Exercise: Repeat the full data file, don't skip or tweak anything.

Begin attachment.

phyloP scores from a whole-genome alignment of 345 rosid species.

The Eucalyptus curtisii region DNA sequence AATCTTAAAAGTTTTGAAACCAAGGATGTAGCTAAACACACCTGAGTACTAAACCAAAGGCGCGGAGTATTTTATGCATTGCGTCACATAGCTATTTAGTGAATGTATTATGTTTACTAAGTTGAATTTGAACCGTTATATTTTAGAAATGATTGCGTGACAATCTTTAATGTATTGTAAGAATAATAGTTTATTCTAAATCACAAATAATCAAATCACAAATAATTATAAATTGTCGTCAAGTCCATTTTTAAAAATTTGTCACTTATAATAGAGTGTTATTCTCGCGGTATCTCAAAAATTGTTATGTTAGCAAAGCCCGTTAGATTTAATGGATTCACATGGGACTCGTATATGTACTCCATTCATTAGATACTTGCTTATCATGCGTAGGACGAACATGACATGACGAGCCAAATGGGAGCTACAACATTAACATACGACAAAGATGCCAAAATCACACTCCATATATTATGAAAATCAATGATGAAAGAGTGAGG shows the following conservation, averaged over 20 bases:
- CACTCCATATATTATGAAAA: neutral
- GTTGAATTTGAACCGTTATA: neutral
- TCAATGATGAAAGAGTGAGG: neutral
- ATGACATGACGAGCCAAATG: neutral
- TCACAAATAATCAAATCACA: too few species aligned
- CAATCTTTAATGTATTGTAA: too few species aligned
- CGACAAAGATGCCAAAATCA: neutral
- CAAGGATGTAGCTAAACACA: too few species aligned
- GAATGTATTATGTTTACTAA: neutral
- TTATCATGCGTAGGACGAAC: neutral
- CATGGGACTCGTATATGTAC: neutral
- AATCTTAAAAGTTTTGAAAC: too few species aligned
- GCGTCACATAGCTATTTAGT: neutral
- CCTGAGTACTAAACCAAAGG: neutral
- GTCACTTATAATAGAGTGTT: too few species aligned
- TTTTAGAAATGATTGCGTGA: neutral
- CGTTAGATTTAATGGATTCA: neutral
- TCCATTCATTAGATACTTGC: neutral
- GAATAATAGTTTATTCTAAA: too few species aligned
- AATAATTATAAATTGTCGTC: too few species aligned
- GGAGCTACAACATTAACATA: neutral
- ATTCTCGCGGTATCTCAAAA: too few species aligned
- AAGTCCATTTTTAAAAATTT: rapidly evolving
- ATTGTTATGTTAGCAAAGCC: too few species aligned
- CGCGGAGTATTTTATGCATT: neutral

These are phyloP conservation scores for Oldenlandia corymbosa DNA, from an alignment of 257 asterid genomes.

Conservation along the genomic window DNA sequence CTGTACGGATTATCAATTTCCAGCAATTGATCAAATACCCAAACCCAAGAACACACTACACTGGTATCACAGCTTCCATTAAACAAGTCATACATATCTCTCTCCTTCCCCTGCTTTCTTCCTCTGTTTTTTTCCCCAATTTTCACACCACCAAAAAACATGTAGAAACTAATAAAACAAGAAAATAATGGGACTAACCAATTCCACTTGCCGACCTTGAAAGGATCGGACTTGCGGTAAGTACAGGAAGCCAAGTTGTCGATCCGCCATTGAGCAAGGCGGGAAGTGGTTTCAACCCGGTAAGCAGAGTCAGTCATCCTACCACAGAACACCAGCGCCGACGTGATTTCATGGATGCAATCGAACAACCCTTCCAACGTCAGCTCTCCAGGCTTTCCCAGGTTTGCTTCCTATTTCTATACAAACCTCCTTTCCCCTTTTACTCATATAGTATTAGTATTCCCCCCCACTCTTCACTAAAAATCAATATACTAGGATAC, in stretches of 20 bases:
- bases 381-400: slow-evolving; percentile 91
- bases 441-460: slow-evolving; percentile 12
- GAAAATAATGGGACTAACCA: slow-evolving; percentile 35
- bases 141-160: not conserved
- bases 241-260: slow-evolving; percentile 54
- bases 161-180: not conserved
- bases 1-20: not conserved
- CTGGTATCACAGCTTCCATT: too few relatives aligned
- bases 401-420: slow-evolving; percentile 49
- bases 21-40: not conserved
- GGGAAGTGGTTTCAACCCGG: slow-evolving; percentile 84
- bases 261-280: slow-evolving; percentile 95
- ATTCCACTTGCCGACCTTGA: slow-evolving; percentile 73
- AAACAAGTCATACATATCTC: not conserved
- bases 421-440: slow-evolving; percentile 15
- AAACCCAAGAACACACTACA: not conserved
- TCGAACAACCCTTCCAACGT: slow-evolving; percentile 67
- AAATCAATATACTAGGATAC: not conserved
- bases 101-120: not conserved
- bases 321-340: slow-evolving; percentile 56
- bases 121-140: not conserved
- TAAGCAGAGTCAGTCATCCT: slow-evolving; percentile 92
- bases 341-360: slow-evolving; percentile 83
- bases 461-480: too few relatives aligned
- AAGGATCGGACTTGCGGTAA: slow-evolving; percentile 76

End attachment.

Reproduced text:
phyloP scores from a whole-genome alignment of 345 rosid species.

The Eucalyptus curtisii region DNA sequence AATCTTAAAAGTTTTGAAACCAAGGATGTAGCTAAACACACCTGAGTACTAAACCAAAGGCGCGGAGTATTTTATGCATTGCGTCACATAGCTATTTAGTGAATGTATTATGTTTACTAAGTTGAATTTGAACCGTTATATTTTAGAAATGATTGCGTGACAATCTTTAATGTATTGTAAGAATAATAGTTTATTCTAAATCACAAATAATCAAATCACAAATAATTATAAATTGTCGTCAAGTCCATTTTTAAAAATTTGTCACTTATAATAGAGTGTTATTCTCGCGGTATCTCAAAAATTGTTATGTTAGCAAAGCCCGTTAGATTTAATGGATTCACATGGGACTCGTATATGTACTCCATTCATTAGATACTTGCTTATCATGCGTAGGACGAACATGACATGACGAGCCAAATGGGAGCTACAACATTAACATACGACAAAGATGCCAAAATCACACTCCATATATTATGAAAATCAATGATGAAAGAGTGAGG shows the following conservation, averaged over 20 bases:
- CACTCCATATATTATGAAAA: neutral
- GTTGAATTTGAACCGTTATA: neutral
- TCAATGATGAAAGAGTGAGG: neutral
- ATGACATGACGAGCCAAATG: neutral
- TCACAAATAATCAAATCACA: too few species aligned
- CAATCTTTAATGTATTGTAA: too few species aligned
- CGACAAAGATGCCAAAATCA: neutral
- CAAGGATGTAGCTAAACACA: too few species aligned
- GAATGTATTATGTTTACTAA: neutral
- TTATCATGCGTAGGACGAAC: neutral
- CATGGGACTCGTATATGTAC: neutral
- AATCTTAAAAGTTTTGAAAC: too few species aligned
- GCGTCACATAGCTATTTAGT: neutral
- CCTGAGTACTAAACCAAAGG: neutral
- GTCACTTATAATAGAGTGTT: too few species aligned
- TTTTAGAAATGATTGCGTGA: neutral
- CGTTAGATTTAATGGATTCA: neutral
- TCCATTCATTAGATACTTGC: neutral
- GAATAATAGTTTATTCTAAA: too few species aligned
- AATAATTATAAATTGTCGTC: too few species aligned
- GGAGCTACAACATTAACATA: neutral
- ATTCTCGCGGTATCTCAAAA: too few species aligned
- AAGTCCATTTTTAAAAATTT: rapidly evolving
- ATTGTTATGTTAGCAAAGCC: too few species aligned
- CGCGGAGTATTTTATGCATT: neutral

These are phyloP conservation scores for Oldenlandia corymbosa DNA, from an alignment of 257 asterid genomes.

Conservation along the genomic window DNA sequence CTGTACGGATTATCAATTTCCAGCAATTGATCAAATACCCAAACCCAAGAACACACTACACTGGTATCACAGCTTCCATTAAACAAGTCATACATATCTCTCTCCTTCCCCTGCTTTCTTCCTCTGTTTTTTTCCCCAATTTTCACACCACCAAAAAACATGTAGAAACTAATAAAACAAGAAAATAATGGGACTAACCAATTCCACTTGCCGACCTTGAAAGGATCGGACTTGCGGTAAGTACAGGAAGCCAAGTTGTCGATCCGCCATTGAGCAAGGCGGGAAGTGGTTTCAACCCGGTAAGCAGAGTCAGTCATCCTACCACAGAACACCAGCGCCGACGTGATTTCATGGATGCAATCGAACAACCCTTCCAACGTCAGCTCTCCAGGCTTTCCCAGGTTTGCTTCCTATTTCTATACAAACCTCCTTTCCCCTTTTACTCATATAGTATTAGTATTCCCCCCCACTCTTCACTAAAAATCAATATACTAGGATAC, in stretches of 20 bases:
- bases 381-400: slow-evolving; percentile 91
- bases 441-460: slow-evolving; percentile 12
- GAAAATAATGGGACTAACCA: slow-evolving; percentile 35
- bases 141-160: not conserved
- bases 241-260: slow-evolving; percentile 54
- bases 161-180: not conserved
- bases 1-20: not conserved
- CTGGTATCACAGCTTCCATT: too few relatives aligned
- bases 401-420: slow-evolving; percentile 49
- bases 21-40: not conserved
- GGGAAGTGGTTTCAACCCGG: slow-evolving; percentile 84
- bases 261-280: slow-evolving; percentile 95
- ATTCCACTTGCCGACCTTGA: slow-evolving; percentile 73
- AAACAAGTCATACATATCTC: not conserved
- bases 421-440: slow-evolving; percentile 15
- AAACCCAAGAACACACTACA: not conserved
- TCGAACAACCCTTCCAACGT: slow-evolving; percentile 67
- AAATCAATATACTAGGATAC: not conserved
- bases 101-120: not conserved
- bases 321-340: slow-evolving; percentile 56
- bases 121-140: not conserved
- TAAGCAGAGTCAGTCATCCT: slow-evolving; percentile 92
- bases 341-360: slow-evolving; percentile 83
- bases 461-480: too few relatives aligned
- AAGGATCGGACTTGCGGTAA: slow-evolving; percentile 76